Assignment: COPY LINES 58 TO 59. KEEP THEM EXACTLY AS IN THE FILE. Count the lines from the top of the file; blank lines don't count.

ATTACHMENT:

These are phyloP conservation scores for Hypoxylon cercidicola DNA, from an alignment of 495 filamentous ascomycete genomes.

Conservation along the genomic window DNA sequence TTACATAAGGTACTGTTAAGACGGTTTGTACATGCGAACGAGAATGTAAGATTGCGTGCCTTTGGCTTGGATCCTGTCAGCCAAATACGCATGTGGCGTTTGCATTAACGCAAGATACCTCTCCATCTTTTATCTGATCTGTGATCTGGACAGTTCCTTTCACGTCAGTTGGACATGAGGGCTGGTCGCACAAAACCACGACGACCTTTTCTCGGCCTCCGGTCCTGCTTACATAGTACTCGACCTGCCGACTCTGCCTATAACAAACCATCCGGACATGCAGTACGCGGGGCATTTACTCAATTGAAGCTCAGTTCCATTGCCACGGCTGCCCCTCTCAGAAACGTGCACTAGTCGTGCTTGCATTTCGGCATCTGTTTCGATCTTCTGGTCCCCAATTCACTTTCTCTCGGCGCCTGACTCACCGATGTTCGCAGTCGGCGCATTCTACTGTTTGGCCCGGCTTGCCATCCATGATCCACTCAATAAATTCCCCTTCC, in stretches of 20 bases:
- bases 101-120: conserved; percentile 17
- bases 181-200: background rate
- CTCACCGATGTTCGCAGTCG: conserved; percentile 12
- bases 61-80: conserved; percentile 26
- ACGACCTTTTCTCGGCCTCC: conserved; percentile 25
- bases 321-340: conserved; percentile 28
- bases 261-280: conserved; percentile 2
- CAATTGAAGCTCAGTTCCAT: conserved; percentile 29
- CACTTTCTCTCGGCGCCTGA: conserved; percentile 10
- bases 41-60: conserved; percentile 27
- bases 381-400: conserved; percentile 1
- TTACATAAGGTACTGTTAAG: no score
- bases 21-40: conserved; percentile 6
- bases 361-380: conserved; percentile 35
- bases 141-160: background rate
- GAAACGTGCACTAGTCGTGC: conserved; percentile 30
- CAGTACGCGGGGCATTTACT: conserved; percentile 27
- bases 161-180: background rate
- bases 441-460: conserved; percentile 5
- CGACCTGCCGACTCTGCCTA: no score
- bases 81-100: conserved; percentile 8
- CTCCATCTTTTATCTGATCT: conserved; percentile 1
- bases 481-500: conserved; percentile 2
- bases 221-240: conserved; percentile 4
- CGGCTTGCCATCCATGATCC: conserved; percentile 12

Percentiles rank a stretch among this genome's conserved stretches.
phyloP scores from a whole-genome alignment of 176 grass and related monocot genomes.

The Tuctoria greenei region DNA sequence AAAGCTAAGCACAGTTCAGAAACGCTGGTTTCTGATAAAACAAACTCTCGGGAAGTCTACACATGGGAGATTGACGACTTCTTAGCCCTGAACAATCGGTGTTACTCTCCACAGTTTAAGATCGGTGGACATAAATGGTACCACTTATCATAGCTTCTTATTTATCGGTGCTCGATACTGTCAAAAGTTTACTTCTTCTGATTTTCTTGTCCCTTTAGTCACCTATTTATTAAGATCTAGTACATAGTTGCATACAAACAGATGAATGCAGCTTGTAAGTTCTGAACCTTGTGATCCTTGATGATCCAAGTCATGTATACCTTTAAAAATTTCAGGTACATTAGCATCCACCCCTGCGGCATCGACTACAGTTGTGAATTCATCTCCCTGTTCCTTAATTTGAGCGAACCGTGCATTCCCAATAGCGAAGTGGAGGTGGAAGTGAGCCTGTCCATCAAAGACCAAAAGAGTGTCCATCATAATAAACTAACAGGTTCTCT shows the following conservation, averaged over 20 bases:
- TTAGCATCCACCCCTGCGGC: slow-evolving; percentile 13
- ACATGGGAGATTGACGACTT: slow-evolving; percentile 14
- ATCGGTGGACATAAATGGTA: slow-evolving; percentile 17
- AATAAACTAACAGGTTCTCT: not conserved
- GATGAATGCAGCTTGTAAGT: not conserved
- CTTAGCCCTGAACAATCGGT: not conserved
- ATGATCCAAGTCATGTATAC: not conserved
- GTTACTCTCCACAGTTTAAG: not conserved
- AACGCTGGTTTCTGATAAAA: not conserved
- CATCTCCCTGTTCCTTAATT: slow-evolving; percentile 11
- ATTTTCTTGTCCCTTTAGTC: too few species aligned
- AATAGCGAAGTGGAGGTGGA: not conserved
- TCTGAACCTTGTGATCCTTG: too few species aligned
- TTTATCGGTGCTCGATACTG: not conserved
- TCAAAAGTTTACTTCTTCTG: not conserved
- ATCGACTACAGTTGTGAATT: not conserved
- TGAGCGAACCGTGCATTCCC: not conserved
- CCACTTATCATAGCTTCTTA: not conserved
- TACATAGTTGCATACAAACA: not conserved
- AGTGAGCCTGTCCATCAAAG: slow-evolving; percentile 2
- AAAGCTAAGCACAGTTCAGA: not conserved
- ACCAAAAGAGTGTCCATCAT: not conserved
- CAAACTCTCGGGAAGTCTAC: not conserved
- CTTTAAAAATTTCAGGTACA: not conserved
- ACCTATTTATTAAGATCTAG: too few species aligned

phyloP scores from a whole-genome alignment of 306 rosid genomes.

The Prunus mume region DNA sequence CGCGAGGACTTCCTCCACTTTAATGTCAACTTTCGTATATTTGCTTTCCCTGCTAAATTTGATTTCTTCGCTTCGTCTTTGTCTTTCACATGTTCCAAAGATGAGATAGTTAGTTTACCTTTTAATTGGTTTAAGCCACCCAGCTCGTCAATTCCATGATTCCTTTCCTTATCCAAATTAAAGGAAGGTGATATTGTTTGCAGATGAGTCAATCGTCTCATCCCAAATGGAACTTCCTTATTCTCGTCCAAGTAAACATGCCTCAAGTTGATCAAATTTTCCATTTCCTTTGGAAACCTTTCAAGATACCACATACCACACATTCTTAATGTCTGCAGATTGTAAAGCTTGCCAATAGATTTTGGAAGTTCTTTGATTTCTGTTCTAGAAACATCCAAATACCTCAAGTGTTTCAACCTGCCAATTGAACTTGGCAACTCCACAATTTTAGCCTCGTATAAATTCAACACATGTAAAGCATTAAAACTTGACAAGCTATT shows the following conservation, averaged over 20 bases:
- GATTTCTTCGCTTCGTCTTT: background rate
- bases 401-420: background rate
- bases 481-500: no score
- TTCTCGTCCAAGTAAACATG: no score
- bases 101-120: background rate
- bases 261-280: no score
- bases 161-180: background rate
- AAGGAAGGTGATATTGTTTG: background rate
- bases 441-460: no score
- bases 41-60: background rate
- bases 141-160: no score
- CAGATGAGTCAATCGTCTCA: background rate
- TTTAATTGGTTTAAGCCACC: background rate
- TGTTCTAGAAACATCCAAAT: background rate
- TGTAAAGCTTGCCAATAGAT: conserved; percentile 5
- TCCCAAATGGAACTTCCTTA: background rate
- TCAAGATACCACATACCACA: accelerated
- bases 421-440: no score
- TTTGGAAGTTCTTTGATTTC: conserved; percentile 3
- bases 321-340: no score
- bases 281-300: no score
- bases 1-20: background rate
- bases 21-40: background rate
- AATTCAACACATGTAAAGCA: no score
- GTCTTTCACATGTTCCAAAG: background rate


- GATTTCTTCGCTTCGTCTTT: background rate
- bases 401-420: background rate